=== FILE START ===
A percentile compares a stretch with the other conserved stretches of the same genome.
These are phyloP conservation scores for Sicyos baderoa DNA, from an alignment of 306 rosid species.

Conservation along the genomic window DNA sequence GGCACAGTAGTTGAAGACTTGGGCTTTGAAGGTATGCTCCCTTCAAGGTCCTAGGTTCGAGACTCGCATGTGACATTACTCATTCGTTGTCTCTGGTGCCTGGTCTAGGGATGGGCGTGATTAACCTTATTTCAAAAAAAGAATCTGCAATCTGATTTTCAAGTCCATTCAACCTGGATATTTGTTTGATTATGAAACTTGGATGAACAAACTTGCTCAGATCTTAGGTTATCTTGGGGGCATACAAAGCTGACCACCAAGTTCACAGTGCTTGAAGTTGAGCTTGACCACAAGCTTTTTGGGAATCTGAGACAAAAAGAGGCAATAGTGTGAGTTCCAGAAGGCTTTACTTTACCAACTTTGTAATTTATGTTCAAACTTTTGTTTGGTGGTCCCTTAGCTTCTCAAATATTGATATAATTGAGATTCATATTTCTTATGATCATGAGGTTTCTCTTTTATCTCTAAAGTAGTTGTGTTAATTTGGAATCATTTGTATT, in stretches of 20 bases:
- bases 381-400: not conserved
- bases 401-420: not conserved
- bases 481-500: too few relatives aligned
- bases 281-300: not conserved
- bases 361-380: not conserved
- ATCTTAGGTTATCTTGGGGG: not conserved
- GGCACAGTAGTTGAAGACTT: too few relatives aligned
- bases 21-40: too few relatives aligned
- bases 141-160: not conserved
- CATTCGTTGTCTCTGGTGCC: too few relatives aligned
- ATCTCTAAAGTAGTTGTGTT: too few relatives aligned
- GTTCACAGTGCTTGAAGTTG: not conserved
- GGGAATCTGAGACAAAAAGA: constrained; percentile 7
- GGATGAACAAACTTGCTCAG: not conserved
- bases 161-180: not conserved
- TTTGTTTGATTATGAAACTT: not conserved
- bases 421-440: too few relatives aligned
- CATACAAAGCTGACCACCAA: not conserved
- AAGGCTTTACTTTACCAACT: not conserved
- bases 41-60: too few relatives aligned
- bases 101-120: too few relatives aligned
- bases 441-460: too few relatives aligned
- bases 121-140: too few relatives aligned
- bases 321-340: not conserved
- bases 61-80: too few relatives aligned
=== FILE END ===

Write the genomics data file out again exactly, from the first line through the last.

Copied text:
A percentile compares a stretch with the other conserved stretches of the same genome.
These are phyloP conservation scores for Sicyos baderoa DNA, from an alignment of 306 rosid species.

Conservation along the genomic window DNA sequence GGCACAGTAGTTGAAGACTTGGGCTTTGAAGGTATGCTCCCTTCAAGGTCCTAGGTTCGAGACTCGCATGTGACATTACTCATTCGTTGTCTCTGGTGCCTGGTCTAGGGATGGGCGTGATTAACCTTATTTCAAAAAAAGAATCTGCAATCTGATTTTCAAGTCCATTCAACCTGGATATTTGTTTGATTATGAAACTTGGATGAACAAACTTGCTCAGATCTTAGGTTATCTTGGGGGCATACAAAGCTGACCACCAAGTTCACAGTGCTTGAAGTTGAGCTTGACCACAAGCTTTTTGGGAATCTGAGACAAAAAGAGGCAATAGTGTGAGTTCCAGAAGGCTTTACTTTACCAACTTTGTAATTTATGTTCAAACTTTTGTTTGGTGGTCCCTTAGCTTCTCAAATATTGATATAATTGAGATTCATATTTCTTATGATCATGAGGTTTCTCTTTTATCTCTAAAGTAGTTGTGTTAATTTGGAATCATTTGTATT, in stretches of 20 bases:
- bases 381-400: not conserved
- bases 401-420: not conserved
- bases 481-500: too few relatives aligned
- bases 281-300: not conserved
- bases 361-380: not conserved
- ATCTTAGGTTATCTTGGGGG: not conserved
- GGCACAGTAGTTGAAGACTT: too few relatives aligned
- bases 21-40: too few relatives aligned
- bases 141-160: not conserved
- CATTCGTTGTCTCTGGTGCC: too few relatives aligned
- ATCTCTAAAGTAGTTGTGTT: too few relatives aligned
- GTTCACAGTGCTTGAAGTTG: not conserved
- GGGAATCTGAGACAAAAAGA: constrained; percentile 7
- GGATGAACAAACTTGCTCAG: not conserved
- bases 161-180: not conserved
- TTTGTTTGATTATGAAACTT: not conserved
- bases 421-440: too few relatives aligned
- CATACAAAGCTGACCACCAA: not conserved
- AAGGCTTTACTTTACCAACT: not conserved
- bases 41-60: too few relatives aligned
- bases 101-120: too few relatives aligned
- bases 441-460: too few relatives aligned
- bases 121-140: too few relatives aligned
- bases 321-340: not conserved
- bases 61-80: too few relatives aligned